- Serve with steamed vegetables, rice, or salad.
We have discovered the perfect Halloween/ Autumn seasonal recipe! Nichole and I had been searching for a good meal to make that included pumpkin (besides the famous pumpkin dark chocolate cookies). Many of the dishes we found were made with squash or didn’t sound very appetizing, until Nichole found this great spicy pumpkin soup recipe.
This is a great meal to use the season’s favorite vegetable to boost your list of healthy, delicious, and warm meals as the weather cools off and (hopefully) before any snow falls.
We adapted our recipe from this entry on 101cookbooks.com
Ingredients: (serves 4)
- 2 pie pumpkins (seasonally available)
- (1) 14oz can of coconut milk
- Red Thai curry paste
- Olive oil
- Cut the pie pumpkins into quarters (I suggest using a strong knife, serrated is better – see above), be sure to save some of the pumpkins seeds to roast and add to the finished soup.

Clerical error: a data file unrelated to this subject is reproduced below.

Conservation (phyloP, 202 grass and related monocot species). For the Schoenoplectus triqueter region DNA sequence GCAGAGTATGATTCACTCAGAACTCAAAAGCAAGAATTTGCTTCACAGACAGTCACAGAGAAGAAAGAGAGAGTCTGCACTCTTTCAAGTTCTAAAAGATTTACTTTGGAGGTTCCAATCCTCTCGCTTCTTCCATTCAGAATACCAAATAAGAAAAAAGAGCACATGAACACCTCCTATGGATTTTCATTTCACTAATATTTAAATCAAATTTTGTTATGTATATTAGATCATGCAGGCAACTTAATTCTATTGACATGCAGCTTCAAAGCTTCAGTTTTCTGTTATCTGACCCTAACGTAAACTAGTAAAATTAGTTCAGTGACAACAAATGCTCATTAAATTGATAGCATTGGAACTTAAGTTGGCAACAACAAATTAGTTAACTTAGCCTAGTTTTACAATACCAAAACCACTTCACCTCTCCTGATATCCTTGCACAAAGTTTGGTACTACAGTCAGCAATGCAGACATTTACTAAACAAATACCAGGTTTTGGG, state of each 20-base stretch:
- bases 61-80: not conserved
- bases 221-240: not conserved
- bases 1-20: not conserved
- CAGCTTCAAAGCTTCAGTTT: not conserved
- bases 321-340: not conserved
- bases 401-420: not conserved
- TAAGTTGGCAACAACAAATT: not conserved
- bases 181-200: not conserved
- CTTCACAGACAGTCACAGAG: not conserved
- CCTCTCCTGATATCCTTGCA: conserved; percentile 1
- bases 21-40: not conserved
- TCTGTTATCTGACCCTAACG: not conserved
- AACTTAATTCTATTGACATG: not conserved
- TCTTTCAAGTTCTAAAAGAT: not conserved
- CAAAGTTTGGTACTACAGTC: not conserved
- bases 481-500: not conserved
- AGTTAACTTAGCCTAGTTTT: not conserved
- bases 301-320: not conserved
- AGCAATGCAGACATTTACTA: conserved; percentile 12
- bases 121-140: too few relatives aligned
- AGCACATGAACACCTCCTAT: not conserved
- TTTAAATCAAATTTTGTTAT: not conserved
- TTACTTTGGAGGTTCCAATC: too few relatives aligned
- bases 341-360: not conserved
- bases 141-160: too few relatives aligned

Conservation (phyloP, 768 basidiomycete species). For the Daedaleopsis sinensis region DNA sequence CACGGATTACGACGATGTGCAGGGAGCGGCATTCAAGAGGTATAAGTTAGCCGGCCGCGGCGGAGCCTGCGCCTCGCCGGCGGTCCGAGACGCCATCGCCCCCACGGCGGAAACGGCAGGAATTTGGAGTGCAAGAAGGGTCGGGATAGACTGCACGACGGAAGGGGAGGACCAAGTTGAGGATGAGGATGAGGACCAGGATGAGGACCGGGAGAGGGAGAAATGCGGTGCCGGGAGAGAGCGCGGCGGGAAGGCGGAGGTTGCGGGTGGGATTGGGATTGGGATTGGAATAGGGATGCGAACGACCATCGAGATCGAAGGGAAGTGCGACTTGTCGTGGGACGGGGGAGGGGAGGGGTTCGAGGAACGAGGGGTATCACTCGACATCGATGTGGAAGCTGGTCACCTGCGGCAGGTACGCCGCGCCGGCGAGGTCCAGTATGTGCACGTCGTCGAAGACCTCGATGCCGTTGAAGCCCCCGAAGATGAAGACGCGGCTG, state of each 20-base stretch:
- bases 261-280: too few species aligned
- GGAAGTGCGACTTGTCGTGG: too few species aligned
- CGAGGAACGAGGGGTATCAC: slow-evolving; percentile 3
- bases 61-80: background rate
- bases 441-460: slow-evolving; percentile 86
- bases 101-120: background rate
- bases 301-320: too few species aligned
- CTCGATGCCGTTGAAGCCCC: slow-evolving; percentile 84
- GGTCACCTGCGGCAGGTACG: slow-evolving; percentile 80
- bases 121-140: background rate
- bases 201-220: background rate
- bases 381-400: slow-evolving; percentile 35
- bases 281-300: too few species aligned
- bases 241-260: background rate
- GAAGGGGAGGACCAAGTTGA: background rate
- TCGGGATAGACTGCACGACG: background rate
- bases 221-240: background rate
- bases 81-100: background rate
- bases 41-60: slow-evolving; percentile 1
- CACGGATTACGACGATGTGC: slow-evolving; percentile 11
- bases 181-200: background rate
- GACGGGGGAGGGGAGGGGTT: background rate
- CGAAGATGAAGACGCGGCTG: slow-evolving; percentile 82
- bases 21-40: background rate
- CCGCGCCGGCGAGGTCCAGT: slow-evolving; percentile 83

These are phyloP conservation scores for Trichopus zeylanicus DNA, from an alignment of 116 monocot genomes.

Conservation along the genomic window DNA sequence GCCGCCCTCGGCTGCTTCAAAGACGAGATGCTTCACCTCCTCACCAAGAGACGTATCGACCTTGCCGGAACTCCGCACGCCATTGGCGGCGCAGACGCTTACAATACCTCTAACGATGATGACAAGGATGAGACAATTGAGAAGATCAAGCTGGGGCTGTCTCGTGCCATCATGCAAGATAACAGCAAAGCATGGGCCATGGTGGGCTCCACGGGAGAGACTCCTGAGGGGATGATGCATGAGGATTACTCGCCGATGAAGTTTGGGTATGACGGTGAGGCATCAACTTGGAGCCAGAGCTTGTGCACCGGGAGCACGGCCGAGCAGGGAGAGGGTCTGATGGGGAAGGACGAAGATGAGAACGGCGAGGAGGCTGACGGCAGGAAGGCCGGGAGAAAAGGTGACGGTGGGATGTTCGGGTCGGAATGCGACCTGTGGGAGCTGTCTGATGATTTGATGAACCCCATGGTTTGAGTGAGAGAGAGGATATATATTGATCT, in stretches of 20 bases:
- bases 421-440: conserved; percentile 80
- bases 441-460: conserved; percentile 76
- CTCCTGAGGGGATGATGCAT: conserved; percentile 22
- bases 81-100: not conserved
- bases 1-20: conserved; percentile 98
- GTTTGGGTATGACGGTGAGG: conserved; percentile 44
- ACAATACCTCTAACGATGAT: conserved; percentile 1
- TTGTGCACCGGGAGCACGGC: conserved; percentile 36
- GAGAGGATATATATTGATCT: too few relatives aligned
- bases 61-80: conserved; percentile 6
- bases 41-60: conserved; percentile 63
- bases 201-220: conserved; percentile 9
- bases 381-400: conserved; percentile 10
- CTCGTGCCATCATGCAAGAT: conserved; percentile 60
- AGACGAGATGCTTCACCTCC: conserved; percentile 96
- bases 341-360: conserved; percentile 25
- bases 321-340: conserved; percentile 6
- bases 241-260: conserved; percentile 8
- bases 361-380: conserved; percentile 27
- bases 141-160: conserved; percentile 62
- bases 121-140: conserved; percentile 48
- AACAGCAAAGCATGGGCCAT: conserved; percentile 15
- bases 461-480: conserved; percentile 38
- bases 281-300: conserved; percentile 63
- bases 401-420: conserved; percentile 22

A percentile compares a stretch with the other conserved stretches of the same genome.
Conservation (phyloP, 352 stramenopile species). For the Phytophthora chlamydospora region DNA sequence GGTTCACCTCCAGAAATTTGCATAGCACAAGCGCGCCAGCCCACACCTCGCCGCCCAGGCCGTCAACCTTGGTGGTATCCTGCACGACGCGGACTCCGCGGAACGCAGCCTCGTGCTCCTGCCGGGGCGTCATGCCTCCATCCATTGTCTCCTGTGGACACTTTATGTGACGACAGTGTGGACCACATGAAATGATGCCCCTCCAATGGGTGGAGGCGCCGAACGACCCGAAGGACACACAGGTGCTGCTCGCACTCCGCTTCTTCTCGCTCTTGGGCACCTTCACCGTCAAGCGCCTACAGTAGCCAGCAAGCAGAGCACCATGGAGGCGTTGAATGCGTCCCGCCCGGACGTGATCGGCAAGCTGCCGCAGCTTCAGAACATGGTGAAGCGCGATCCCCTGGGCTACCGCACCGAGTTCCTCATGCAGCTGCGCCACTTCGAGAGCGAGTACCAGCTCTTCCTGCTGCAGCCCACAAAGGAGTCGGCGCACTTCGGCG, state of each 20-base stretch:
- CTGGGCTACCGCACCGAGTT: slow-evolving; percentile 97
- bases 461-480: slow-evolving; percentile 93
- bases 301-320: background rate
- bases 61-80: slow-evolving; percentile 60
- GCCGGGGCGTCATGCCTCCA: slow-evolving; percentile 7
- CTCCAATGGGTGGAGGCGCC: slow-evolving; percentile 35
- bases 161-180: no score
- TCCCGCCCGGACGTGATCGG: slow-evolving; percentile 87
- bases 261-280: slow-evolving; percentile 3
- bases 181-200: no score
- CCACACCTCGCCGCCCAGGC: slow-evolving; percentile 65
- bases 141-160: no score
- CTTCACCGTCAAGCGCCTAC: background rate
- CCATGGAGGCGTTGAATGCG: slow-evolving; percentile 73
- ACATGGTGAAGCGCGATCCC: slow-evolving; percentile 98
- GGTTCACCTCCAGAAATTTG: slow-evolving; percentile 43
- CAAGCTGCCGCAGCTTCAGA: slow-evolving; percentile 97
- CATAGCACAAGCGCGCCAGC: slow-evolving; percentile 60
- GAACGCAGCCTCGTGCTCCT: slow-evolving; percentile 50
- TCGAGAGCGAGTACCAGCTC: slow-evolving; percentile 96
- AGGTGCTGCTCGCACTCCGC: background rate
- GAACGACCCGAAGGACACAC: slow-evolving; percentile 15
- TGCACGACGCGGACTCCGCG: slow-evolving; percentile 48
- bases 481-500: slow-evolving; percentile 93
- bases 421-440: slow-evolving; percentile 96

- Roast the pumpkin quarters at 350° for an (1) hour.
- When the pumpkin has cooled, scoop it off of the skin into a good sized pot.
- Put light olive oil on a cookie sheet and roast the saved pumpkin seeds for about 6min on each side, until crisp and crunchy, but not burnt.
- Add the can of coconut milk and 6 teaspoons of Red Thai curry paste and bring to a simmer.
- Use a food processor, blender, or hand mixer to puree the delicious mixture while adding cups of water to attain the desired consistency.
- Eat with garnish of parsley leaves, sourdough bread for dipping, and a chilled glass of Reisling wine.
Since moving to Ann Arbor, Nichole and I have had the chance to try out some new recipes, some of which we are very proud of and enjoy sharing. With my job working in healthy weight loss through education and healthy food choices and Nichole’s upbringing in healthful (lactose-free) foods, we have a wonderful repertoire of recipes for those with their good health in mind.